Sci­ent­ists at Pader­born Uni­ver­sity de­vel­op sus­tain­able cold stor­age for BioNTech vac­cine

 |  Research

No need for dry ice

A broad-based vaccination strategy is seen as a beacon of hope for a way out of the corona crisis. But the vaccine currently used in Germany has its pitfalls: Pfizer/BioNTech's SARS-CoV-2 vaccine is extremely temperature-sensitive. To guarantee its longevity and to be able to transport the vaccine doses over long distances, a well-insulated transport box is needed on the one hand and an additional cold reservoir on the other. So far, dry ice has been used for this purpose - solid carbon dioxide that evaporates at a temperature of minus 78°C, i.e. it changes its phase directly from the solid to the gaseous state. Since CO2 concentrations of as little as eight to ten percent in the air we breathe can be lethal, the amount that can be used in aircraft and transport vehicles, for example, is limited. Scientists at Paderborn University are therefore conducting research into so-called phase change materials (PCMs) that can be filled into cooling packs and achieve the required cooling temperatures of minus 80°C to minus 60°C. These PCM make it possible to avoid the release of carbon dioxide, which is harmful to health, while at the same time ensuring a proper cooling of the vaccines.

Efficient energy storage

"Phase change materials can reversibly change their aggregated state. When they change from solid to liquid, for example, they absorb thermal energy at a constant temperature and release this latent energy again at the same temperature level during crystallization. In this way, thermal energy can be stored on a large scale in a small vloume and at a constant temperature," explains Dipl. Wirt.-Ing. Gerrit Sonnenrein, managing director of the Competence Center for Sustainable Energy Technology (KET) at Paderborn University. PCM have already been the subject of research at the strongly interdisciplinary center for several years: "Both in terms of material development and concrete integration of PCM into a wide range of interdisciplinary applications," adds Sonnenrein.

"Everyone is familiar with the physical principle of PCM as energy storage devices from everyday life: the ice cube in a drink changes its aggregate state from solid to liquid, absorbing energy in the process and thus having a cooling effect. The advantage over the dry ice used up to now is thus also obvious: No gaseous phase occurs. The material can therefore be used in classic cooling packs and is also much more sustainable, sine it can change its state multiple times."

Multiple simulation variants for the optimal storage structure

Prof. Dr.-Ing. Eugeny Kenig, Chairman of the KET-board and holder of the Chair of Fluid Process Engineering, states: "Last year, a research project on the integration of PCM in high-performance cold storage systems was launched, in which many of the theoretical fundamentals, such as the mathematical modeling of the phase transitions, had already been developed. This has now enabled us to relatively easily implement appropriate simulation models based on new material properties obtained from our project partner Axiotherm. Therefore, we were already able to test the performance of low-temperature PCM for cooling the BioNTech vaccine."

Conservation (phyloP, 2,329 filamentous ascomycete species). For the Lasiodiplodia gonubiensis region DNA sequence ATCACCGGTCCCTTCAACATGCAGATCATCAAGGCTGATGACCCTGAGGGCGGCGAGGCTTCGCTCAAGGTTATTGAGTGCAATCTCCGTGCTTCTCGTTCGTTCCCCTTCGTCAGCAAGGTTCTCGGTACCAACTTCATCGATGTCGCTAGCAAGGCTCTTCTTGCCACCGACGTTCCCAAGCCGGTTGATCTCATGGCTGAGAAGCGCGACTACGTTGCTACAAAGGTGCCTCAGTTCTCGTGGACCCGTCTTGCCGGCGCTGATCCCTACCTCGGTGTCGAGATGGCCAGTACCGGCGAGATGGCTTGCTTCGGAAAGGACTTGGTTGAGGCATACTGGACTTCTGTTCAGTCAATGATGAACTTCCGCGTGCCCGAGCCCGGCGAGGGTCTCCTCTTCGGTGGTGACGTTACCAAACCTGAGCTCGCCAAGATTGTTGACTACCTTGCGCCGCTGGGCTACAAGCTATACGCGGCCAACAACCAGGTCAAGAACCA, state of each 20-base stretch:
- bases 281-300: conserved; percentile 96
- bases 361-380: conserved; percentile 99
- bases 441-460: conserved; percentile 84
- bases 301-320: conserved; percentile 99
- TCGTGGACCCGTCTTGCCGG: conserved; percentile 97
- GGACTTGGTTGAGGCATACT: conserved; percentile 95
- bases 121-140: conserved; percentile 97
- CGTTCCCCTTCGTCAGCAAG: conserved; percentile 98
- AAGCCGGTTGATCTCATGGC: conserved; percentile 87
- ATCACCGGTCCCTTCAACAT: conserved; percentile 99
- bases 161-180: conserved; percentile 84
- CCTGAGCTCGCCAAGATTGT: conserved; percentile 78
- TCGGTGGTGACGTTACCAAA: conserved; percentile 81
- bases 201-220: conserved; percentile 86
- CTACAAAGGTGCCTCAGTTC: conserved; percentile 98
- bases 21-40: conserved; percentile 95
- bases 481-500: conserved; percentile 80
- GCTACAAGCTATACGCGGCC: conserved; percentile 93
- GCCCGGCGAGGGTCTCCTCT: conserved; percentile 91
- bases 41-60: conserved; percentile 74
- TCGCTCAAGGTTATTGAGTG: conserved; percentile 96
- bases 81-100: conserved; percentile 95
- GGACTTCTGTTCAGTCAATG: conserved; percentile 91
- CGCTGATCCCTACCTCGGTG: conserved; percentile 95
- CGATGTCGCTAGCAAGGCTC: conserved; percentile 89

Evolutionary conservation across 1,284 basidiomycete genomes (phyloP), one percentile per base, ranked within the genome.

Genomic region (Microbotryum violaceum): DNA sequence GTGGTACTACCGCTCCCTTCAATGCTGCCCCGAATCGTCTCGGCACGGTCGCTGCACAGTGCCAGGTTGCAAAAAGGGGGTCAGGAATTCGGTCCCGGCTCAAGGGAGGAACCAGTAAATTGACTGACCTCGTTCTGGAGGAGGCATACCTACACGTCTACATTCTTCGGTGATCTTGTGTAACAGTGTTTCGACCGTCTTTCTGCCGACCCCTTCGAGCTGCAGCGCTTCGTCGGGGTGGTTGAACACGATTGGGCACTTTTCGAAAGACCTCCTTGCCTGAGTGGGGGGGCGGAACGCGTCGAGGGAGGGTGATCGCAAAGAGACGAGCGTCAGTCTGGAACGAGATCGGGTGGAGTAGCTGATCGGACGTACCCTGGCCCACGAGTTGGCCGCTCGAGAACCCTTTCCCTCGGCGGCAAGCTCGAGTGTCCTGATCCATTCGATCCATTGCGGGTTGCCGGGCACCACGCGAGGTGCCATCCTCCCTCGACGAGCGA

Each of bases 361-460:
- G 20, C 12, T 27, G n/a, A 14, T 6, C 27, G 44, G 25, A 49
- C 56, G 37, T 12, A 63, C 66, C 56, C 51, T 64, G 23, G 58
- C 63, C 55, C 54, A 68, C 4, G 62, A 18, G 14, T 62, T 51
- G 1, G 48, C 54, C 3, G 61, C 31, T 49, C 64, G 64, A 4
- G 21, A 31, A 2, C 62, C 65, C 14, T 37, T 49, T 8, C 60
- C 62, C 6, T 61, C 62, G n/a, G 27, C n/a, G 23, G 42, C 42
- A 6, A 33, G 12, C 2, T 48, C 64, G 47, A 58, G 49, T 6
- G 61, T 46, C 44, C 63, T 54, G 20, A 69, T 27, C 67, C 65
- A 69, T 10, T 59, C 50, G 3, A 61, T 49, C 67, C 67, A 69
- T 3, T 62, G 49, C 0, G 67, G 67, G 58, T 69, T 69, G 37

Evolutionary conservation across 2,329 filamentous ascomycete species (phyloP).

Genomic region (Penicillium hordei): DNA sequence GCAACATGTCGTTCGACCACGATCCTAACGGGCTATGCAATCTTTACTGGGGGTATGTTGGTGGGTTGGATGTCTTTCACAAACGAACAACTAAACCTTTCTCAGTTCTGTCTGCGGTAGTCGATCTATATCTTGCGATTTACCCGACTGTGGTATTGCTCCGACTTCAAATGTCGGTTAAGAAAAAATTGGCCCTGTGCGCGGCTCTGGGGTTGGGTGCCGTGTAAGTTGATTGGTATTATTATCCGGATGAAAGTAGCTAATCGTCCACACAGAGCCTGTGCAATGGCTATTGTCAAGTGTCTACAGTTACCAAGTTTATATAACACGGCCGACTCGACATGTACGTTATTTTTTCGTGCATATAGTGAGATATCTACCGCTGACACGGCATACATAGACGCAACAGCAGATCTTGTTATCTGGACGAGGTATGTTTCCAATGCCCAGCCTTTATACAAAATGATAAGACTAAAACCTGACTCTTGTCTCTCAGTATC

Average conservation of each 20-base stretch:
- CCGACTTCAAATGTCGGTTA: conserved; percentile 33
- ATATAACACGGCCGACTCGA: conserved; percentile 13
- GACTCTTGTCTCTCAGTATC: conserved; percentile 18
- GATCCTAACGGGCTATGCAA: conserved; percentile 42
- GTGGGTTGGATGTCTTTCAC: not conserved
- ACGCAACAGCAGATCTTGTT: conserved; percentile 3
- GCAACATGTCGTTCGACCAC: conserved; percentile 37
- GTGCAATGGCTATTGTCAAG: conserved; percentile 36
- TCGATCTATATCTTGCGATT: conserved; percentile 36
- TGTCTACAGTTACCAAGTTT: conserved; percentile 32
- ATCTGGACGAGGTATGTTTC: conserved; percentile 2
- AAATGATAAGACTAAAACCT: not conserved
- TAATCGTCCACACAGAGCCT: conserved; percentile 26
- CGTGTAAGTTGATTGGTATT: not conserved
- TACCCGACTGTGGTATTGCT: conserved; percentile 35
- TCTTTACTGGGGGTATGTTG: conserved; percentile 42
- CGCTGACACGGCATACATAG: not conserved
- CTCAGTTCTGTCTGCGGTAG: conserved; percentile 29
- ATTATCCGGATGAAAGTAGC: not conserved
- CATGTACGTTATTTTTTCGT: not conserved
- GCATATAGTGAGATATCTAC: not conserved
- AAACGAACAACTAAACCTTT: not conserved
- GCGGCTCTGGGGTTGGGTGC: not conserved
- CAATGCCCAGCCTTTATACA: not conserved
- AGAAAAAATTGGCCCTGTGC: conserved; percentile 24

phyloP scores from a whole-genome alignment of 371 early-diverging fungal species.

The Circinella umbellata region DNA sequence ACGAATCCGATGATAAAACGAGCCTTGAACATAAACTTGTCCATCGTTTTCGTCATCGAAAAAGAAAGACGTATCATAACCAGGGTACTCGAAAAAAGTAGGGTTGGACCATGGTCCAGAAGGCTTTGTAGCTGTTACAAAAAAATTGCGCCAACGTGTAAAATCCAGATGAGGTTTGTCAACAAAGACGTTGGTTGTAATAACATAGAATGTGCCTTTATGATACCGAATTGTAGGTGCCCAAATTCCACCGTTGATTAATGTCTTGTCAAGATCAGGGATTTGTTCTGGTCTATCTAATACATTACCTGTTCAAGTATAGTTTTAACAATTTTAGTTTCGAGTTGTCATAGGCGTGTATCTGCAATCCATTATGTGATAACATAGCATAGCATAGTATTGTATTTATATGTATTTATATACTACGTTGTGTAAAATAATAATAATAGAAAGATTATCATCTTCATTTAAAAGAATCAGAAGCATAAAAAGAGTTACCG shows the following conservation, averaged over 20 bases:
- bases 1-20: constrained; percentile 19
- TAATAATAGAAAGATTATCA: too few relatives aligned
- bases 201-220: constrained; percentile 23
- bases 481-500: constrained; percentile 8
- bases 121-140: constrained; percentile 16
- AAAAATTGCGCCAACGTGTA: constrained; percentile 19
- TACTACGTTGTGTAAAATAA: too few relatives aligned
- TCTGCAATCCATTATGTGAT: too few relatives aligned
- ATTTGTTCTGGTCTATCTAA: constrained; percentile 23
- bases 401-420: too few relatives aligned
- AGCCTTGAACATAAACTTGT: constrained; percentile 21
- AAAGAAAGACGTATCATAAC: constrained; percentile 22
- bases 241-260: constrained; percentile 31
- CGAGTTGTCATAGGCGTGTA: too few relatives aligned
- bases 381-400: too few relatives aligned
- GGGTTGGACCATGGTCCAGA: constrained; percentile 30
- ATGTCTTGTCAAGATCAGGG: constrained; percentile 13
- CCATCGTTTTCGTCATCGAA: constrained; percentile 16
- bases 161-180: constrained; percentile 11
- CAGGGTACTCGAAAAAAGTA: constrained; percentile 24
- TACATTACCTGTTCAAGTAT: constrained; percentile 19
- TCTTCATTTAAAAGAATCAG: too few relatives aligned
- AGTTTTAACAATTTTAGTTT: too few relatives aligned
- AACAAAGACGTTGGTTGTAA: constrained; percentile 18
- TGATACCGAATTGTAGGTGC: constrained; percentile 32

"Implementing the right simulation setup can be quite challenging," says Matti Grabo, M.Sc. research associate at the Chair of Fluid Process Engineering. "In addition to the material properties of the PCM to be used, the continuously changing environmental conditions during the transport of the vaccine have to be considered for the simulations as well. Since there will be different environmental conditions during transport by airplane compared to, for example, truck transport in South America, several simulation variants usually have to be run in order to find the optimal storage structure," Grabo continued. For practical applicability, the main task was also to determine the optimum temperature range for the phase change. On the one hand, the maximum temperature of minus 60 °C specified by the vaccine manufacturer must be maintained; on the other hand, the temperature required for the PCM to solidify should be as high as possible. "In principle, of course, there are ultra-low temperature freezers cooling down to minus 86°C, but these are not accessible everywhere, and certainly not worldwide. Through our simulation studies, we were able to estimate that with optimal insulation, a phase change in the range of minus 63 to minus 62°C is sufficient to keep the vaccine cooled for several days," adds Sonnenrein.

Dirk Büttner, responsible project manager at Axiotherm GmbH, feels well prepared for the expected demand of cooling equipment. "Thanks to the research results of KET, we were able to quickly convince our partners - including manufacturers of transport boxes - and have already begun sampling. And since last year we expanded our production capacities for the classic temperature ranges of minus 20°C and plus 2 to 8°C, as required for the Moderna and AstraZeneca vaccines, we are now able to react quickly in regards to the temperature intervals as well. In addition to the development of the PCM, a particular challenge was the development of the cold packs themselves, since at such low temperatures the plastics usually become brittle."

Photo (Tim Reckmann); CC-Lizenz;
Photo (Axiotherm GmbH): Vaccine transportation box and cooling pack.
Photo (Axiotherm GmbH): Vaccine transportation box and cooling pack.


business-card image

Matti Grabo

Kompetenzzentrum für Nachhaltige Energietechnik (KET)


Write email +49 5251 60-2392
business-card image

Prof. Dr.-Ing. Eugeny Kenig

Fluid Process Engineering (until 2023)

Professor retired